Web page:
In This Issue
Power to Your Little People
Finding Financial Strength in Retirement
$mart Question
$mart Move
$mart Move:

Help Your Kids Build a Solid Credit History



Want to teach your young adult children to use credit responsibly, without worrying about covering outrageous bills?  Consider a secured credit card, which requires a cash deposit to secure the line of credit. The amount of the deposit dictates the credit limit.  For example, a $600 deposit would enable charges up to that amount. A bill is still issued, and needs to be paid on time, but the issuer is protected in the event of default. Look for a card with a low minimum deposit, no annual fee, and a reasonable interest rate.  Most important, make sure the card reports payment history to the three largest credit bureaus so credit history can be established.  Cardhub.com, a credit card comparison site, likes Orchard Bank Secured MasterCard based on the criteria listed above.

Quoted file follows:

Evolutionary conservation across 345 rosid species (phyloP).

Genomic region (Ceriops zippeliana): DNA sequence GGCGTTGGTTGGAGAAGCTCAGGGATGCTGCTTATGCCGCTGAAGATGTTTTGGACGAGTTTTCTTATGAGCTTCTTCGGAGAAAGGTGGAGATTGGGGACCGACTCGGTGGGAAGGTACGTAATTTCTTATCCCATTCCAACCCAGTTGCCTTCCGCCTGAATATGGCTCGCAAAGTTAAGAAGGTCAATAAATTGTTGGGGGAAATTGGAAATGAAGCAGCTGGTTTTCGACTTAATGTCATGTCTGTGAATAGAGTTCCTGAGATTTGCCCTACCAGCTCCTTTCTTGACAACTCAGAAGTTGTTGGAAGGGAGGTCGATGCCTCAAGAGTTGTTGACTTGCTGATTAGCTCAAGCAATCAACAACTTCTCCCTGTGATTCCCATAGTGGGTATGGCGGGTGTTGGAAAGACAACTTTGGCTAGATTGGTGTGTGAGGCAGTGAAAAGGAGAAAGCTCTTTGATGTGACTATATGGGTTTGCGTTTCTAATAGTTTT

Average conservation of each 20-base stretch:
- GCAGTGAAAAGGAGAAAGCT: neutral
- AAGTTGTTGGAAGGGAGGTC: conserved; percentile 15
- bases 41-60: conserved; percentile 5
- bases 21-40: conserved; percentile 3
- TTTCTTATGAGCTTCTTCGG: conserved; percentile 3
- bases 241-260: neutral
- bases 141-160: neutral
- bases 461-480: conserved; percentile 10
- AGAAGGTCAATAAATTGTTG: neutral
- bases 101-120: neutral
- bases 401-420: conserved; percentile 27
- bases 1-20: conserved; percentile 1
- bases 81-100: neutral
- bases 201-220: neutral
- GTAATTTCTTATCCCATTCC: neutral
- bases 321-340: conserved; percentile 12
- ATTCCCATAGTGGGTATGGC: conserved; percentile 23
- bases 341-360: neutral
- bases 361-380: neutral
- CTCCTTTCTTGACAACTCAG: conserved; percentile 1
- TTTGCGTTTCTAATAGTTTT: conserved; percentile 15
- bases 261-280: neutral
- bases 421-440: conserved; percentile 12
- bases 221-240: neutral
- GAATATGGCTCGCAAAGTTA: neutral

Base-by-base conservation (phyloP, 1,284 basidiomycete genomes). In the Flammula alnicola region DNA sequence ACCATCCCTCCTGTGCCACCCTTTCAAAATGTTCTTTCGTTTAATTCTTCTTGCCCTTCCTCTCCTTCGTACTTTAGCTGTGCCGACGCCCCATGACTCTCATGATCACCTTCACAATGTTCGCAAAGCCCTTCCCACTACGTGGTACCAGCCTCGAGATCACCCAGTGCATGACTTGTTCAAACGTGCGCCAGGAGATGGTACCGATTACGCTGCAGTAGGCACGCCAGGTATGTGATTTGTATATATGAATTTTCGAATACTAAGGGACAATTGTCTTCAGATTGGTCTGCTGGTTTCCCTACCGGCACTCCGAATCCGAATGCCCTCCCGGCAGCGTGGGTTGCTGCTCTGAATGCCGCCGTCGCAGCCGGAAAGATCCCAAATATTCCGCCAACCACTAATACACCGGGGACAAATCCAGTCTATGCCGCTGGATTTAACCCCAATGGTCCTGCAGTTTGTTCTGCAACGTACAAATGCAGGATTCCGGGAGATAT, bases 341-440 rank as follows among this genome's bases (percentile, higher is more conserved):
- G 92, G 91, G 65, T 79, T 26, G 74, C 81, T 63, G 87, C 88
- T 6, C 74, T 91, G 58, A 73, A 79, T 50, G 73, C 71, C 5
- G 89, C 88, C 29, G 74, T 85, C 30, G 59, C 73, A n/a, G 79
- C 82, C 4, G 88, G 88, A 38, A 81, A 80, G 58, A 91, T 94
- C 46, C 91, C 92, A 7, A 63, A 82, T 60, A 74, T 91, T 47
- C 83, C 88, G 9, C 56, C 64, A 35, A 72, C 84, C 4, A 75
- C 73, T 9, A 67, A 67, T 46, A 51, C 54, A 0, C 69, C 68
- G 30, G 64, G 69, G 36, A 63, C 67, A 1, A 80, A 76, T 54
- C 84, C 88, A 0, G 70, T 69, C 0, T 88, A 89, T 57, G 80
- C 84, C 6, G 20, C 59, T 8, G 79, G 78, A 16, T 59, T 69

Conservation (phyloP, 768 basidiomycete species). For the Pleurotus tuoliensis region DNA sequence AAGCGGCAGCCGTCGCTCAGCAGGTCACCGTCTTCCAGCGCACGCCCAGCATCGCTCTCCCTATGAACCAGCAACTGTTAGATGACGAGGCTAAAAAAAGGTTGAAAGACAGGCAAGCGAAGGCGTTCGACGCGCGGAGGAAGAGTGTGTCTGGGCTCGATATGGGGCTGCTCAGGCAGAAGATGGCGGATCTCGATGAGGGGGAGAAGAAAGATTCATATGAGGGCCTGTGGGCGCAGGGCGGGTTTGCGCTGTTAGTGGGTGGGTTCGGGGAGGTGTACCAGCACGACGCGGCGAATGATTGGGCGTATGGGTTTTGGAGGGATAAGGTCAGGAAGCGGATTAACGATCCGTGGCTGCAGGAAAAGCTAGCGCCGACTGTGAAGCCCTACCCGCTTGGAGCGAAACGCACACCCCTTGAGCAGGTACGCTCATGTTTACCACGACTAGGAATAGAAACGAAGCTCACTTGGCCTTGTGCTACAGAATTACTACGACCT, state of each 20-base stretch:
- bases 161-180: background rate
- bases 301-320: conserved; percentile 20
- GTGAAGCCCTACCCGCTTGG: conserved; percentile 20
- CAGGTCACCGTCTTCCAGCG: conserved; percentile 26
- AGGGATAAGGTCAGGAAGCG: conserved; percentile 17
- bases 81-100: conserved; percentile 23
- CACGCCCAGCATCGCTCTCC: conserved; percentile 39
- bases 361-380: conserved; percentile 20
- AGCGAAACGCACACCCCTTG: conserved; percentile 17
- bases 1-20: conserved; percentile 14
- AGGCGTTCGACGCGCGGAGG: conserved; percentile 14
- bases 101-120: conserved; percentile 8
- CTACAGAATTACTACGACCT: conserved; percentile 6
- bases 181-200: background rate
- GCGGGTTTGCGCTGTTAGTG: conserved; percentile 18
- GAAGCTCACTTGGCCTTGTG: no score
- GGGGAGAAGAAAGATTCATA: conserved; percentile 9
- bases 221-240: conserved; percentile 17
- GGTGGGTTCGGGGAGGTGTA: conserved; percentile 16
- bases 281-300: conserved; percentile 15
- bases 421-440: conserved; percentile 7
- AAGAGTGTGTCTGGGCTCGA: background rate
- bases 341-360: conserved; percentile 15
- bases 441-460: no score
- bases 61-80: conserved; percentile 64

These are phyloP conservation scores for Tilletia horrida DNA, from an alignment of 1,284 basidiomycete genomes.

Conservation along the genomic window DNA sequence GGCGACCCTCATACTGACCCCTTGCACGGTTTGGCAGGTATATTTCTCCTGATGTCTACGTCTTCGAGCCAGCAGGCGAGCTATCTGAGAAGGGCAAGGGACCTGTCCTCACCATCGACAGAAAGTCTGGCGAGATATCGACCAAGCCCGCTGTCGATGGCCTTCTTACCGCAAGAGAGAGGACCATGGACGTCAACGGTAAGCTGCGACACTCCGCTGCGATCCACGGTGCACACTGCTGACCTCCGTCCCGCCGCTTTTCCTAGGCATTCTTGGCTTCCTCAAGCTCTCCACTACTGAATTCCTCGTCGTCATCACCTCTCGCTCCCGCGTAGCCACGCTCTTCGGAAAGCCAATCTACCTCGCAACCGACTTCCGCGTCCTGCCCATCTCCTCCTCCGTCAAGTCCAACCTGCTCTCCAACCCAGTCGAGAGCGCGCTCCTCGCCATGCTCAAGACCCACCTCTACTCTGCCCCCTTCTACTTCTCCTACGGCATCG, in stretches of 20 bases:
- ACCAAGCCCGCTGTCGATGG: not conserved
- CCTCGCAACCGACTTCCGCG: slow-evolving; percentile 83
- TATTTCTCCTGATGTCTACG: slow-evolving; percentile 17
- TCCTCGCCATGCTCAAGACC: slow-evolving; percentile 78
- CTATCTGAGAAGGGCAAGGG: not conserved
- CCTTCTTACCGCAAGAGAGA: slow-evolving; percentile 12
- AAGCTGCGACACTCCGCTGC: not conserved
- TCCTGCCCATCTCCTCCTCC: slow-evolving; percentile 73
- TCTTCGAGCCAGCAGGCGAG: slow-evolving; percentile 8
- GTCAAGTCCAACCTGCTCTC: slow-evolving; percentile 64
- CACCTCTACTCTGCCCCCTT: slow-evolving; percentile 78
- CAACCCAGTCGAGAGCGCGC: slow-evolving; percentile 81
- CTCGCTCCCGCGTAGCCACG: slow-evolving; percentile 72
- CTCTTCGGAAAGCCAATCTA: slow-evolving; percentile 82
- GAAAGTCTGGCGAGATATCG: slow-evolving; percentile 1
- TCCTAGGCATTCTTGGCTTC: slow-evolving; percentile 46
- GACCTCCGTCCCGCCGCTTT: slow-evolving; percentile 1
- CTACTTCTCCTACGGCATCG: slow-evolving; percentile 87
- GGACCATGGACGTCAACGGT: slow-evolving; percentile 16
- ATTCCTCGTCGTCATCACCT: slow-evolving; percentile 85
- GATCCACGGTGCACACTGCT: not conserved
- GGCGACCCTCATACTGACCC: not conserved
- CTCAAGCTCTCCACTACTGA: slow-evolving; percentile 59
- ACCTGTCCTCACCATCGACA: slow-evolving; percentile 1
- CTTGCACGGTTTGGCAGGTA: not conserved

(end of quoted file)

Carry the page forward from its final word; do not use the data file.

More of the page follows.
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Real$martica, Inc. is available to hold workshops for PTAs, local organizations, schools, and other groups and associations.  Topics include basic personal finance (handling money, using a budget, credit issues, and saving) to more complex issues such as buying versus renting; investing for retirement; managing the college selection, funding and financial aid processes; and estate issues.  Real$martica is also available for one-on-one consultations.   Contact us for more information.
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Thank you for subscribing to our newsletter.  We hope you found it informative.  Our mission is to provide you with timely information that you can put to use.  We want to address your needs and hope you will provide us with your questions, comments, and feedback so we can make this publication and our website a meaningful resource for you and your family.   

Dina Isola, President